ERIC Number: ED173789
Record Type: RIE
Publication Date: 1979-Mar
Reference Count: 0
The Language Curriculum: Past, Present, and Future.
Meade, Richard A.
In tracing the development of language curriculum in public schools, one discovers that prior to the twentieth century grammar was the center of linguistic attention. Around the beginning of the century, psychologists and others were doing research on the supposed efficacious results of such study and were finding that such supposed results were greatly exaggerated. Nevertheless, the great majority of English teachers continued to argue that formal grammar study should remain in the curriculum. In actual practice, however, teachers began teaching only that grammar considered to be functional, although little agreement existed as to what that was. The functional movement sought to reveal the usefulness of grammar and emphasized drill work to eliminate errors. Through the 1930s it was assumed that all pupils should receive instruction in grammar. Since then, research has shown that pupils of lower ability and perhaps even of average ability may not be able to learn grammar. In spite of this, many schools continue to ignore research results and to teach formal grammar to all students. Since the 1930s, language teaching has slowly taken into account the concepts of varieties of usages, appropriateness as opposed to correctness, and dialect differences. More frequently, matters such as language change, dialects, and language play are replacing more formal studies of grammar. (TJ)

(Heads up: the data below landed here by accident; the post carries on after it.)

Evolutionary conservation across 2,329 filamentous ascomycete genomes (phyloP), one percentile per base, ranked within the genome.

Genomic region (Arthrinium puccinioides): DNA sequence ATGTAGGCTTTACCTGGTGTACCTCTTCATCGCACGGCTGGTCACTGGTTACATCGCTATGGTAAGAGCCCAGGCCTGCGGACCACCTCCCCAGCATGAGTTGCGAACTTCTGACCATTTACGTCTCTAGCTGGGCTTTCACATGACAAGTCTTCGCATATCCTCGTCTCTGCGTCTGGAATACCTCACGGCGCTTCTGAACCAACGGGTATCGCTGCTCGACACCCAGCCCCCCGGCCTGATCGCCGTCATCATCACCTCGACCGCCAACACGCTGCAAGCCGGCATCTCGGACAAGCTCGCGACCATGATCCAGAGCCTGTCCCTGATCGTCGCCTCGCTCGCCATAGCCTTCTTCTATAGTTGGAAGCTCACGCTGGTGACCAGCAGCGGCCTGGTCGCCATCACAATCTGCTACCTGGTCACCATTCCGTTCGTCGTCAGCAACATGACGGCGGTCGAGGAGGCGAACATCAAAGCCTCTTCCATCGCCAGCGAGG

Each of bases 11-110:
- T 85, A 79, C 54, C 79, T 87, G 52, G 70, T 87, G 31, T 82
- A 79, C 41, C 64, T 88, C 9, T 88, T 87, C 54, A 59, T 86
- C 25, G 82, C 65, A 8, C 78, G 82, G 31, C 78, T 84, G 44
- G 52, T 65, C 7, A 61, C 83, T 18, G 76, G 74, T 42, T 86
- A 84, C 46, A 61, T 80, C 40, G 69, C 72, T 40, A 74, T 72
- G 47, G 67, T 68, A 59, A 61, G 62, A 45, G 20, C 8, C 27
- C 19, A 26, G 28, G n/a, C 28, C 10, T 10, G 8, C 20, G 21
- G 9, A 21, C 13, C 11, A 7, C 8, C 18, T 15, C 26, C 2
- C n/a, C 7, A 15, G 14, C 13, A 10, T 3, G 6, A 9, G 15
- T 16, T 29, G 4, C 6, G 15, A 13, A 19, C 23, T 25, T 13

Publication Type: Opinion Papers; Speeches/Meeting Papers; Historical Materials
Education Level: N/A
Authoring Institution: N/A
Note: Paper presented at the combined Annual Meeting of the Conference on English Education and the Secondary School English Conference (Pittsburgh, Pennsylvania, March 15-18, 1979)